Part II: Will County HELPS Symposium on Heroin Use Addresses Education and Awareness
Kathleen Burke, of the Robert Crown Center for Health Education, in Hinsdale, addresses a crowd of 450-plus at the Will County HELPS Symposium about effective education and communication. The key here is ongoing communication.
Having spent years working to educate youngsters on healthy eating, human reproduction, puberty, tobacco, and alcohol and drug prevention, Kathleen Burke, of the Robert Crown Center for Health Education, told a crowd Sept. 27 at Lincoln-Way Central High School's Lee F. Rosenquist Auditorium that "the heroin epidemic has been a huge challenge."
New Lenox community members packed the auditorium for the Will County HELPS symposium about heroin. The program was organized and sponsored by the Village of New Lenox and the New Lenox Police Department.
The reasons for the spike in use of heroin, which is far more potent than it was in decades past, include the availability of drugs and social anxiety. At the same time, many of those who fall prey to heroin succumb because they are genetically predisposed to addictions; they have addictive personalities. Others are suffering from undetected depression or mental issues. These are not the only reasons, but studies show that a significant number of those addicted to heroin have one or more of these traits, she said.
In the meantime, social anxiety has claimed a mountain of victims. Some, while grappling with social anxiety, fall into the category of "risk takers," she said. "They have no fear," and heroin's trendy allure sucks them right in.
How do you keep kids off drugs, especially heroin?
First and foremost, kids need ongoing support and education about the harmful, devastating and often times deadly effects of drugs. Just telling them the sorry facts about the number of deaths and near-death experiences is ineffective for kids, she said.
These statistics "scare parents but not kids," she said.
What Burke and her cohorts have discovered is that kids respond better when the discussion pertains to their bodies. The scientific facts about heroin and what it does to the brain and whats happening to the system during withdrawal.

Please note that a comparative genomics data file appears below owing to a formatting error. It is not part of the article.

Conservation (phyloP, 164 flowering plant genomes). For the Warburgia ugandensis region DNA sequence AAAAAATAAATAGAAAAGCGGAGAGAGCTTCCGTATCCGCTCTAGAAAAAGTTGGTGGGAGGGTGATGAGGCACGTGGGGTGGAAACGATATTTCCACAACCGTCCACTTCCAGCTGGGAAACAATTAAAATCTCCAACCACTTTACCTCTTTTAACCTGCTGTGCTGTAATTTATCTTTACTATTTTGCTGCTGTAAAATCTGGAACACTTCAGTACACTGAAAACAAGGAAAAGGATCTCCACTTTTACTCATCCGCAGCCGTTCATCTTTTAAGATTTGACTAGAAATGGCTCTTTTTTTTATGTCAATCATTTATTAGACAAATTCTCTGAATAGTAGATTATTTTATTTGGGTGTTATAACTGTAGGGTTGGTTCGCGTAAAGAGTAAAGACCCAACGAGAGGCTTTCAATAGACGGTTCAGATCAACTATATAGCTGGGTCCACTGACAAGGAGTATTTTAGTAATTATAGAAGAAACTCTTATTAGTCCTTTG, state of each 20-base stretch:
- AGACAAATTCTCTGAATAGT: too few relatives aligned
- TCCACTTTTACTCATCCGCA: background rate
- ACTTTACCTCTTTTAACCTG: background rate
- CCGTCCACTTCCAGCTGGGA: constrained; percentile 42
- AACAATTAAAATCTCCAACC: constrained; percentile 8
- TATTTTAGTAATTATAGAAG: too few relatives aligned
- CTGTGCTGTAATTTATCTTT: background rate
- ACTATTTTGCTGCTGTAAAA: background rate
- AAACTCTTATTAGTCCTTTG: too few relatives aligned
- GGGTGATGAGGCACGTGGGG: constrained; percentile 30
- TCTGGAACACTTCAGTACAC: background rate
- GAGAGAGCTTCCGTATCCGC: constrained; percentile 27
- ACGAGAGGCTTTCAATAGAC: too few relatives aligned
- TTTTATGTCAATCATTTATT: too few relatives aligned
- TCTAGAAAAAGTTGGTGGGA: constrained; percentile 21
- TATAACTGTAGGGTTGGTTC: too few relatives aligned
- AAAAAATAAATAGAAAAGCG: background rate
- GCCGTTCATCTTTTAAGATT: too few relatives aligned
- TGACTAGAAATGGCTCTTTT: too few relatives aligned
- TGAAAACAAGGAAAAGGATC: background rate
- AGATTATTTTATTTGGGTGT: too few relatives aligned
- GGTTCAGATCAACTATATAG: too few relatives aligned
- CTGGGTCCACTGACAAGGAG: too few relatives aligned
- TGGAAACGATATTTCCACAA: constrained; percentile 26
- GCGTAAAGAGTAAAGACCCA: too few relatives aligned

In the '70s, mandatory health courses offered segments on the dangers of drugs. And while it was still popular, the image of someone shooting up in a dingy alley worked to steer many away from heroin. "But now heroin is a different drug." It's cleaner, it's stronger and it can be easily snorted.
Society's contradictory messages
Despite the fact that society tells kids that heroin is always bad, they receive contradictory messages about drug use. While smoking marijuana is illegal, it's also widely perceived as somewhat "acceptable." Burke said kids know that a lot of Baby Boomers are less judgmental about marijuana use.
At the same time, prescription pain pills are frequently available at home. If a parent or grandparent gets a prescription for a bad back or knee injury, the bottle is in the medicine chest in the bathroom. No child safety cap is going to keep a teenager from gaining access.
The culture has adopted a sort of pain-free mentality, she said. What the kids perceive is the fact that "the drug makes you feel good."
What they don't see, and what they don't truly grasp is the idea that "the drug changes your brain permanently." Burke said they can hear the warning, but they see the contradictions in the behavior of their parents and other adults. Drinking a bit too much is sometimes acceptable; cigarette smoking is not illegal, and power drinks are fine.
Considering the level of development, teenagers tend to believe that even if they dip into a parent's prescription for a few pills, it can't be that bad. After all, it's prescribed by a doctor.
Since that's the mentality, the message in which kids operate, then adults have to fight it. First, make sure that the kids have someone healthy to trust. Stay involved in their lives, she said.
"It's challenging to talk to teenagers, and it's really challenging to talking to middle school kids," said Burke.
Her advice is that no one person can serve as the solution—not a parent, teacher, counselor or other healthy role model. "It's a community issue" that cries out for ending the stigma of addictions.
The Robert Crown Center for Health Education has created a curriculum that's in-sync with the times. The curriculum, while in still in the pilot stage, focuses on prevention. Prevention is crucial, she pointed, because once a person is addicted, it becomes a life-long battle.
"I'm all about prevention, but it has to be done comprehensively." It means the community comes together to beat back this epidemic. In the war against addiction, Burke suggested that educators take one front and churches another. Law enforcement and compassionate others serve another role.
In the pilot curriculum the community accepts the responsibility for learning the program, recognizing the symptoms and understanding the societal stress. It also means a willingness to step in and speak up even when it's uncomfortable, because a life is at risk.
Burke said, "This is a health crisis people. This is not a failure among families. It's an epidemic."
Find out how the battle is fought in the courtroom and on the streets in this Patch series on heroin.